Graph, Merchandise Trade Balance

The annual trade balance for the year ended January 2010 was a deficit of $178 million (0.4 percent of exports). As a percentage of exports this is much lower than the average (15.7 percent) for the preceding five January years. This is the smallest annual deficit recorded as a percentage of exports, since the last annual trade surplus was recorded in July 2002.

Three months ended January 2010

Exports of merchandise goods for the three months ended January 2010 were valued at $9.6 billion, a fall of $1.1 billion (9.9 percent) from the same period of the previous year.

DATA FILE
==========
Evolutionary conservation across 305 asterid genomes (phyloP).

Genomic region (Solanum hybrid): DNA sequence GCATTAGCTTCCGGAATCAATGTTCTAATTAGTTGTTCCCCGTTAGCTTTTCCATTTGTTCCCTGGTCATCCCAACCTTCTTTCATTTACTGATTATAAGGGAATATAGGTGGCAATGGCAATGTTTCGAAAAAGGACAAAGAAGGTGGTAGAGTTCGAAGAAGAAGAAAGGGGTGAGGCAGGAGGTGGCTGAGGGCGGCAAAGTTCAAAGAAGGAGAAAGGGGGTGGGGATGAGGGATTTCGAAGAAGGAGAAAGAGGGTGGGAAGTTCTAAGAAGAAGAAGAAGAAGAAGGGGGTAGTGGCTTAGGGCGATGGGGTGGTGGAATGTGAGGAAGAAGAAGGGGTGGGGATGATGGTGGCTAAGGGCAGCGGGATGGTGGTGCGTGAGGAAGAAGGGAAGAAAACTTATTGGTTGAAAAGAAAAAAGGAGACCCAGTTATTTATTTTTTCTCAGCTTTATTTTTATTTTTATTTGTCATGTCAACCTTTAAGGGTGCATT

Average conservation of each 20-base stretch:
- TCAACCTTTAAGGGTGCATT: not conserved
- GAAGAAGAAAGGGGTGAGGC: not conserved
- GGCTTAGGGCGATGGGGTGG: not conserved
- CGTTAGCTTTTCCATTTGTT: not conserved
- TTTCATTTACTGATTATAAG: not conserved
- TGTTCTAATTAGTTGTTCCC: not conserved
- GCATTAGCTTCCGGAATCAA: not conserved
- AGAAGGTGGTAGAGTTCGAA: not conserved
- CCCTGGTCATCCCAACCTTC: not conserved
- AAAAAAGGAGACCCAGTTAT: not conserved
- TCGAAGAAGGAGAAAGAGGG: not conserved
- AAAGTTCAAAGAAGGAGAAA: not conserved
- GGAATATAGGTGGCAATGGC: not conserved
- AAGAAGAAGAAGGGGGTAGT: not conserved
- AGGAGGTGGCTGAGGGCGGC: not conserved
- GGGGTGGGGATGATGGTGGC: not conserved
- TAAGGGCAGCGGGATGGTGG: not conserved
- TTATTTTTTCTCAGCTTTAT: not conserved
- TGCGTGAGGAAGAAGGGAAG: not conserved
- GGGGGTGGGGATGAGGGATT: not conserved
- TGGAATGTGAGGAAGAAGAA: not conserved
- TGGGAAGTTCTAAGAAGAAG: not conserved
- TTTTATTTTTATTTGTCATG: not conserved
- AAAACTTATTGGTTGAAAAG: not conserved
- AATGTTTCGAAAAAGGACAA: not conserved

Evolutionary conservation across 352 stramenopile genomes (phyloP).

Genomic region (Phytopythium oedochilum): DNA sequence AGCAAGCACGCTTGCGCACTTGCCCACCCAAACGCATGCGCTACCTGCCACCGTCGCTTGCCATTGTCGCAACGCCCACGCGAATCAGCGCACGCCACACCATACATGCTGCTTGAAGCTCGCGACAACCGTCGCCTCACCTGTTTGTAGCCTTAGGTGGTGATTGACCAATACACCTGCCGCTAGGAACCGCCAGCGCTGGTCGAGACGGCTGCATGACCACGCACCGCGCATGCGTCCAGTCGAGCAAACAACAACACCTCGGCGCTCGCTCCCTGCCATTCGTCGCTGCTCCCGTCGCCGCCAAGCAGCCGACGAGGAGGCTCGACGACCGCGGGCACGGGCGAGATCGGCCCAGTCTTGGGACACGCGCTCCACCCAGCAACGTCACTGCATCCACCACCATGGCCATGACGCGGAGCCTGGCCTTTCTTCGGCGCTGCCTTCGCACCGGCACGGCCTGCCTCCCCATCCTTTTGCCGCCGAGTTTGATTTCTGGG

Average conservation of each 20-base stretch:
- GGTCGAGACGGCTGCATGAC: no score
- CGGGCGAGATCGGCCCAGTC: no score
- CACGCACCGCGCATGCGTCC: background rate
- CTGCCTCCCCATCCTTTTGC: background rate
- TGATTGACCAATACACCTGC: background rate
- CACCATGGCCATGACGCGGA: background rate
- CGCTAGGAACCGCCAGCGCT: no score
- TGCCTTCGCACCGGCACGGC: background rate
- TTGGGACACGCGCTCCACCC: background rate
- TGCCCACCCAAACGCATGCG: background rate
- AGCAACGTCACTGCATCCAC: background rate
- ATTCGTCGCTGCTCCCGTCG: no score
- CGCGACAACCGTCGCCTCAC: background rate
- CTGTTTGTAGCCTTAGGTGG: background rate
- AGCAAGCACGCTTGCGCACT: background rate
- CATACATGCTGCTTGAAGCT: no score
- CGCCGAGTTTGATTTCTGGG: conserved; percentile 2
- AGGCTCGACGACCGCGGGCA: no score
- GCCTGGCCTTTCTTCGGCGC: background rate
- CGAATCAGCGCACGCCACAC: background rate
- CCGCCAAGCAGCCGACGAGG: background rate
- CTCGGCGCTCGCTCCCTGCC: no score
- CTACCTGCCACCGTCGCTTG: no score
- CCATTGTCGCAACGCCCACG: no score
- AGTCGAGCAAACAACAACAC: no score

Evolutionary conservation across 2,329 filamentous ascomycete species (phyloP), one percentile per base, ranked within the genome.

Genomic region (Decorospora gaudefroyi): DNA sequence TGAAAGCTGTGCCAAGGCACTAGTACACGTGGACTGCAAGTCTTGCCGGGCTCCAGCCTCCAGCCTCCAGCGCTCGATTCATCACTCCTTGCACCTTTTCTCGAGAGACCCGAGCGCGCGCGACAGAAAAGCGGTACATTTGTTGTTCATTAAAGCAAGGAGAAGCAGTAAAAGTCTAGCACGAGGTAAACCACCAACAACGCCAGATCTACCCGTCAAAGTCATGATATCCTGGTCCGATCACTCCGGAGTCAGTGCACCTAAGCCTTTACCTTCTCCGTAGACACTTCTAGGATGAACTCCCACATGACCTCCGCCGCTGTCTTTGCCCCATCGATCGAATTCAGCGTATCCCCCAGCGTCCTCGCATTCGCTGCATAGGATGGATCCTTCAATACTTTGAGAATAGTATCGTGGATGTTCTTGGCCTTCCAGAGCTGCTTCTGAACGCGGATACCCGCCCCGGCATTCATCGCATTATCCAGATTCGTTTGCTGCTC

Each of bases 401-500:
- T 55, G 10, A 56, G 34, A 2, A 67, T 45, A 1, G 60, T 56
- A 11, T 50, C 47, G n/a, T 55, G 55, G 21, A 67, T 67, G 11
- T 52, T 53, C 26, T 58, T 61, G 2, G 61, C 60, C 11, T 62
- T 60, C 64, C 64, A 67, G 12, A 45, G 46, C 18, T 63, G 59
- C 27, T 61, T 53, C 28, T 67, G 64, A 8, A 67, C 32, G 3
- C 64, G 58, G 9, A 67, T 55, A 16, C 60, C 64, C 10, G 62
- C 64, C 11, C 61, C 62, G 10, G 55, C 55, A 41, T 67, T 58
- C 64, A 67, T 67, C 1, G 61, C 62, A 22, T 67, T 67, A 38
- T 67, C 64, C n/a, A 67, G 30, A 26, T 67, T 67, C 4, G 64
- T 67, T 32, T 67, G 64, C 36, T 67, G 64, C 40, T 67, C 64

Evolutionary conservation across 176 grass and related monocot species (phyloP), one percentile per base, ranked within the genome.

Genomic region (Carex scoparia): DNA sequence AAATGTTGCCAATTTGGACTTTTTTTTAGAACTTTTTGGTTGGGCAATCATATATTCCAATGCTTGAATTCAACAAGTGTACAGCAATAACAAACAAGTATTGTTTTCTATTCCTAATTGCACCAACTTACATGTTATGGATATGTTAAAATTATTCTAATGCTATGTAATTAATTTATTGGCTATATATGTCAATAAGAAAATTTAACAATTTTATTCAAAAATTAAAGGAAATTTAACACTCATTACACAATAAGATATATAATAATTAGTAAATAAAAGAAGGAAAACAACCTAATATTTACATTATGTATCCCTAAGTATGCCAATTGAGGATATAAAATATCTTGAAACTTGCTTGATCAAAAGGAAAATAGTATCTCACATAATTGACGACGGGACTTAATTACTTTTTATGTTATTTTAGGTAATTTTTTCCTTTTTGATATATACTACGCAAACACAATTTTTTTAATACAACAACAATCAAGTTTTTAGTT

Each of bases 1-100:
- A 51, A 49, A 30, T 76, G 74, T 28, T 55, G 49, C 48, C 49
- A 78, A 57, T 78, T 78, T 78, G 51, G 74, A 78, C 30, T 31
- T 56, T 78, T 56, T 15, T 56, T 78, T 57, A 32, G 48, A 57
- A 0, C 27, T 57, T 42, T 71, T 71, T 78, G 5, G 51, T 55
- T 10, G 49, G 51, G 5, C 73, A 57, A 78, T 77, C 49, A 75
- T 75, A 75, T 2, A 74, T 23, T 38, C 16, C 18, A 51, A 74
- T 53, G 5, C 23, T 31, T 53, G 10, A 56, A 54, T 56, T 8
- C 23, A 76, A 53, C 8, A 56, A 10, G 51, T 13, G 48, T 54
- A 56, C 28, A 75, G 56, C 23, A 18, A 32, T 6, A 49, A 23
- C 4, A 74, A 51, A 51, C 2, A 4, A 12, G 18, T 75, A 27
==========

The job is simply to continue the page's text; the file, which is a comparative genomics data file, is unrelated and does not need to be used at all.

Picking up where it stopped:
In the three months ended January 2010, key decreases and increases in exports compared with the three months ended January 2009 were as follows:

By commodity:

  • Milk powder, butter, and cheese recorded the largest decrease, down $308 million (11.0 percent), with declines across a wide range of commodities. The most significant declines came from natural milk constituents and cheddar cheese.
  • Casein and caseinates was the next largest decrease, down $241 million (59.9 percent), driven by lower prices and quantities.
  • Meat and edible offal, down $200 million (14.9 percent), was the next largest decrease. This was mainly driven by falls in both the price and quantity of frozen beef and, to a lesser extent, frozen lamb cuts.
  • The commodity recording the largest increase in exports for the latest quarter was crude oil, with an increase of $285 million, which is more than double the January 2009 quarter's value. This increase was driven by higher quantities and prices.